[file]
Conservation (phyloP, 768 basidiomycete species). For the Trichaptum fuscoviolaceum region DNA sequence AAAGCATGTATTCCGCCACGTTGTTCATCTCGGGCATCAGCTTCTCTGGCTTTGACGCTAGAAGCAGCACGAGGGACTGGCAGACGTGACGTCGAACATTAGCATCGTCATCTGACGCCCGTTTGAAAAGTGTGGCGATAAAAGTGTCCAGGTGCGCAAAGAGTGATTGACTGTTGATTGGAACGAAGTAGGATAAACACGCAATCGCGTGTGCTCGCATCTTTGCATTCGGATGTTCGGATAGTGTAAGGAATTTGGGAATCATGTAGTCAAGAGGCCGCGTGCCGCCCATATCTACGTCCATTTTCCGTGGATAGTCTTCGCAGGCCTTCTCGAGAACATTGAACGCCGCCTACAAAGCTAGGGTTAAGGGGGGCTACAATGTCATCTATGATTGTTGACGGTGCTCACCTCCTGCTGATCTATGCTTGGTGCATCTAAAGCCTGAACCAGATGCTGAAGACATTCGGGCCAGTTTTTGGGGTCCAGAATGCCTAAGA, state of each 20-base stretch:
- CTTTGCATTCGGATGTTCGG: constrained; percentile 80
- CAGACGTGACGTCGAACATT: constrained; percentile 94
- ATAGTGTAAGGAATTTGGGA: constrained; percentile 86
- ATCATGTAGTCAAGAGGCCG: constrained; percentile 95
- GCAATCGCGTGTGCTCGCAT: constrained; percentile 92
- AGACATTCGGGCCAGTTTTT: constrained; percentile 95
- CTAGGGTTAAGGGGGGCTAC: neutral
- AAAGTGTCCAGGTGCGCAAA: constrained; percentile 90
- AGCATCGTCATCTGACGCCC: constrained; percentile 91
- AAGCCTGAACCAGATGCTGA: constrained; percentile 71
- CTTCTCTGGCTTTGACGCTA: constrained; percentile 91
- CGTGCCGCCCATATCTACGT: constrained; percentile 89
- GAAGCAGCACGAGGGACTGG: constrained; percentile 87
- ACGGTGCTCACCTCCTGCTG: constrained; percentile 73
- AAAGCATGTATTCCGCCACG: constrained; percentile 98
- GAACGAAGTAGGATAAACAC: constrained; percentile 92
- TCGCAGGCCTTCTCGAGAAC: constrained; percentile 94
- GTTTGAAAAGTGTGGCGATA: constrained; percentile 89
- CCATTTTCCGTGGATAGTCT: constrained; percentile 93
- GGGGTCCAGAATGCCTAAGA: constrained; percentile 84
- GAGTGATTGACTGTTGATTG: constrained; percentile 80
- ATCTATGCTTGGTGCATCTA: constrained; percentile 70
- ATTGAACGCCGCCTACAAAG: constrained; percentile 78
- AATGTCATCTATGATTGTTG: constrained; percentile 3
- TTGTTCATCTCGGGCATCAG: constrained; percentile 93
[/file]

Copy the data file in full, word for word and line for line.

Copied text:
Conservation (phyloP, 768 basidiomycete species). For the Trichaptum fuscoviolaceum region DNA sequence AAAGCATGTATTCCGCCACGTTGTTCATCTCGGGCATCAGCTTCTCTGGCTTTGACGCTAGAAGCAGCACGAGGGACTGGCAGACGTGACGTCGAACATTAGCATCGTCATCTGACGCCCGTTTGAAAAGTGTGGCGATAAAAGTGTCCAGGTGCGCAAAGAGTGATTGACTGTTGATTGGAACGAAGTAGGATAAACACGCAATCGCGTGTGCTCGCATCTTTGCATTCGGATGTTCGGATAGTGTAAGGAATTTGGGAATCATGTAGTCAAGAGGCCGCGTGCCGCCCATATCTACGTCCATTTTCCGTGGATAGTCTTCGCAGGCCTTCTCGAGAACATTGAACGCCGCCTACAAAGCTAGGGTTAAGGGGGGCTACAATGTCATCTATGATTGTTGACGGTGCTCACCTCCTGCTGATCTATGCTTGGTGCATCTAAAGCCTGAACCAGATGCTGAAGACATTCGGGCCAGTTTTTGGGGTCCAGAATGCCTAAGA, state of each 20-base stretch:
- CTTTGCATTCGGATGTTCGG: constrained; percentile 80
- CAGACGTGACGTCGAACATT: constrained; percentile 94
- ATAGTGTAAGGAATTTGGGA: constrained; percentile 86
- ATCATGTAGTCAAGAGGCCG: constrained; percentile 95
- GCAATCGCGTGTGCTCGCAT: constrained; percentile 92
- AGACATTCGGGCCAGTTTTT: constrained; percentile 95
- CTAGGGTTAAGGGGGGCTAC: neutral
- AAAGTGTCCAGGTGCGCAAA: constrained; percentile 90
- AGCATCGTCATCTGACGCCC: constrained; percentile 91
- AAGCCTGAACCAGATGCTGA: constrained; percentile 71
- CTTCTCTGGCTTTGACGCTA: constrained; percentile 91
- CGTGCCGCCCATATCTACGT: constrained; percentile 89
- GAAGCAGCACGAGGGACTGG: constrained; percentile 87
- ACGGTGCTCACCTCCTGCTG: constrained; percentile 73
- AAAGCATGTATTCCGCCACG: constrained; percentile 98
- GAACGAAGTAGGATAAACAC: constrained; percentile 92
- TCGCAGGCCTTCTCGAGAAC: constrained; percentile 94
- GTTTGAAAAGTGTGGCGATA: constrained; percentile 89
- CCATTTTCCGTGGATAGTCT: constrained; percentile 93
- GGGGTCCAGAATGCCTAAGA: constrained; percentile 84
- GAGTGATTGACTGTTGATTG: constrained; percentile 80
- ATCTATGCTTGGTGCATCTA: constrained; percentile 70
- ATTGAACGCCGCCTACAAAG: constrained; percentile 78
- AATGTCATCTATGATTGTTG: constrained; percentile 3
- TTGTTCATCTCGGGCATCAG: constrained; percentile 93